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Player Review: Is this the end of Stanley Johnson’s time with Toronto?

Sometimes having a whole bunch of tools means you still can’t find a wrench when you need it. That’s been the story of Stanley with the Raptors.

NBA: Toronto Raptors at Los Angeles Clippers Robert Hanashiro-USA TODAY Sports

My personal Stanley Circle is now complete.

Before the season began I bravely (foolishly?) took on Raptors HQ high muck-a-muck Daniel Reynolds’ challenge to write a player preview for Johnson. At the time, I thought if Johnson could be the latest shooting victory for the Raps player development staff there were enough tools for him to be interesting. However, it probably wasn’t going to happen.

That’s pretty much where we ended up after the 2020-21 Toronto Raptors season. For the year, Johnson put up a line of 4.4 points, 2.5 rebounds, and 1.5 assists in 16.5 minutes per game. He also put up a total of 1.2 “stocks” steals plus blocks in that time as well. To his credit, Johnson graded out as one of the Raptors’ better defenders — but he had one of the worst impacts on the team’s offense.

That interesting skill set was still there though. According to Cleaning the Glass, Johnson was one of the best forwards in the league at generating assists when he had the ball (his low usage rate hides that skill). He also was rarely set-up, using his dribble skills to get the vast majority of his own buckets. Johnson also showed an ability to leverage his handle, and sturdy 6’5” frame, into getting fouls — finishing well above average, by drawing whistles on over 10-percent of his shot attempts.

Johnson’s defense also showed promise. He was an absolute menace at swiping the ball — his 2.3 percent steal rate was second among NBA forward’s behind the Thunder’s Darius Miller — while his block rate ranked in the upper half of the league at the position.

Unfortunately, while those skills were present, Johnson’s shooting still really wasn’t. Sure, he set career highs for three-point shooting, and effective field-goal percentage, it’s just they both still kind of stunk — those marks came in at a modest 33.1 percent (excluding half-court heaves), and 49.1 percent, respectively. Cleaning The Glass notes that the former ranks Johnson in the bottom third in the league for forwards, while the latter puts him in the 18th-percentile.

Oh, and remember how I said Johnson was good at getting fouled? He almost totally neutered that skill by being putrid at finishing through contact — completing the and-1 less than half the time — a rate that was in the 26th-percentile for his position.

Like much of Johnson’s presence on the court, there’s still a bright spot to consider here. There is indeed a glimmer of hope that Johnson’s shooting could still come around: he hit a healthy 80 percent of his free throws.

At the end of the day, despite playing in 61 games for the Raptors in 2020-21, Johnson rarely got a chance to show what he might be capable of. Johnson barely topped the thousand-minute mark for the season and, as I mentioned in my Raptors season wrap-up, when he was on the floor he seemed very hesitant to try to force any action — posting per-minute lows in almost every category across the ball.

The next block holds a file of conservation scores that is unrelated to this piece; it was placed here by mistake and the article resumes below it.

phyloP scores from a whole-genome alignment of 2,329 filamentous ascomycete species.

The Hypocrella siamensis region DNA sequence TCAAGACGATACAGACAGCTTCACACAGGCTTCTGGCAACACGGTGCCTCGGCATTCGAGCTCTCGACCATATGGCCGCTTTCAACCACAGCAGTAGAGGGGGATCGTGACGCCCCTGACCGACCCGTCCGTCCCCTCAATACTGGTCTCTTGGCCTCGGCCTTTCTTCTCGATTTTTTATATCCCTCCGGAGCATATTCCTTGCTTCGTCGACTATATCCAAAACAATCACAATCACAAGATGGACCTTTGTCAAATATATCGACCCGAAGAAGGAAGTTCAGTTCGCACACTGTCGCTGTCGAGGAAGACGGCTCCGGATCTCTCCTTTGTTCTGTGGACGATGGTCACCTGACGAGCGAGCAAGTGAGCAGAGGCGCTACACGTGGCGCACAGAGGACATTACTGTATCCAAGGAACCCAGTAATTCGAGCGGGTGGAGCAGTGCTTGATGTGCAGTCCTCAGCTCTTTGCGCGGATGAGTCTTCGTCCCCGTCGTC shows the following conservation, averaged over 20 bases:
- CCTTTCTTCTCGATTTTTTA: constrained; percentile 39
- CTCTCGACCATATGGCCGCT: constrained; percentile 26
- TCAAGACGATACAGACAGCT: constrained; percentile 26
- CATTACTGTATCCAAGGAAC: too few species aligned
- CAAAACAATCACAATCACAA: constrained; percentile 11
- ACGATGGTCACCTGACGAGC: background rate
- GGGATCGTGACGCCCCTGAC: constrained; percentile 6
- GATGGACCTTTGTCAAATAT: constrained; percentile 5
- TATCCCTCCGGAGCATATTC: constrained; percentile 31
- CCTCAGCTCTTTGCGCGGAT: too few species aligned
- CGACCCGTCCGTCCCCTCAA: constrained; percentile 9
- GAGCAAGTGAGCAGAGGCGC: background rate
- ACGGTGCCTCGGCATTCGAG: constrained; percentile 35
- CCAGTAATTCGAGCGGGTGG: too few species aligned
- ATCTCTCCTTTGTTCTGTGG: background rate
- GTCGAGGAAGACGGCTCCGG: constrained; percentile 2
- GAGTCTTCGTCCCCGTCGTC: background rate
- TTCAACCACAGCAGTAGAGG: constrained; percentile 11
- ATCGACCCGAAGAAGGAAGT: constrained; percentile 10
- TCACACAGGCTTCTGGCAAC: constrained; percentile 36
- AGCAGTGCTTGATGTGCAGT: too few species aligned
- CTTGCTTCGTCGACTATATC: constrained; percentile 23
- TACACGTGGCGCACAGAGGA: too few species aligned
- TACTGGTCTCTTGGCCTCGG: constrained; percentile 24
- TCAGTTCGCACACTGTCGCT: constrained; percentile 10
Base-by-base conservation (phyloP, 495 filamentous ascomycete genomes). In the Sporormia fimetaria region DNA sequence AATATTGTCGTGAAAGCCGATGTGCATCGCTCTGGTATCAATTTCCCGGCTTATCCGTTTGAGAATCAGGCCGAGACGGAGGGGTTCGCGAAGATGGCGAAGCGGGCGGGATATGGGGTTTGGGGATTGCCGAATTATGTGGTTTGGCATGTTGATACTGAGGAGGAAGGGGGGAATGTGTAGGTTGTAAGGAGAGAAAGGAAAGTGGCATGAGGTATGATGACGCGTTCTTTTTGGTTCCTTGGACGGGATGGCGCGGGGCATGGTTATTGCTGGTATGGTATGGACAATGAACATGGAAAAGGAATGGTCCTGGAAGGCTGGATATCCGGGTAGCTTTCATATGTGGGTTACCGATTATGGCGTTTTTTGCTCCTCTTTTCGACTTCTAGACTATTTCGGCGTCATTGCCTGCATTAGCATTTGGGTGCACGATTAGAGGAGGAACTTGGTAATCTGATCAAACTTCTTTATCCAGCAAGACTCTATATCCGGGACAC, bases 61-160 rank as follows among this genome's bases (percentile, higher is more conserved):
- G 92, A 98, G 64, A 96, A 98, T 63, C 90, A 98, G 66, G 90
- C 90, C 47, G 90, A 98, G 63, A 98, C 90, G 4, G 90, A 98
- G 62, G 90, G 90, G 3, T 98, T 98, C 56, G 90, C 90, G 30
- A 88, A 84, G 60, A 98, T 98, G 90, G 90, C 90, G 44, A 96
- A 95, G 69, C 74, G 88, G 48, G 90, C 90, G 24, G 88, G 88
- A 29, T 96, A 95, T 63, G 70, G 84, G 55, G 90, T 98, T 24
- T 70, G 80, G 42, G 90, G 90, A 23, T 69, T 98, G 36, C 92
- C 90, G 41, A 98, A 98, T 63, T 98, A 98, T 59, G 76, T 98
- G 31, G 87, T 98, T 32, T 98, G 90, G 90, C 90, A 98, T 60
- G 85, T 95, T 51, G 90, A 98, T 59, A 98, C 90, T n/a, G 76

At this stage of his career it feels that while Johnson has done enough on defense to earn a league-minimum deal somewhere, the best move might be to head to Europe and see if he can find a higher-usage role that would allow him to hone, and then showcase those diverse skills.

Stanley’s Best Moment

Much like last season, Johnson decided to leave his most impactful night for late in the year as Johnson put up a monster, 35-10-5 against the Bulls in his misguided attempt to have a “Ben Uzoh” game and possibly cost the Raptors a draft position (although if the Bulls end up winning the draft lottery, we’ll realize SJ was playing some 3D chess).

Watching this game you’d think Johnson was destined to be a real bench weapon on a good team. Of course, that’s what we said after last year’s Bubble stand-out performances too.

Stanley’s Worst Moment

I don’t know if you can toss a “worst” moment at Johnson — there really weren’t many games in which he played key minutes, and the list of games in which he played key minutes and was expected to do anything but play defense and take a wide-open shot is basically none.

Still, if forced to pull one out, I suppose it has to be that somehow, someway, Johnson playing twenty minutes in the Raptors’ record-setting 53-point beat-down over the Golden State Warriors and still ending up a minus-seven. There is no greater summary of the mystery of Johnson’s impact (or non-impact) than that.


With his contract coming off the books now in Toronto, it seems definite Johnson will be gone from the Raptors for 2021-22, but will some other team try to make something of him By all accounts, Johnson is one of the nicer guys in the NBA, a hard worker, and someone who definitely seems just as happy as you or I would be to get to play in the greatest basketball league in the world. Despite all that, I hope Johnson does head overseas.

Maybe he never puts the skills together at a level that allows him to be anything more than a deep bench guy in the NBA, but it would be pretty cool to see that smile of his holding up a EuroLeague Championship trophy.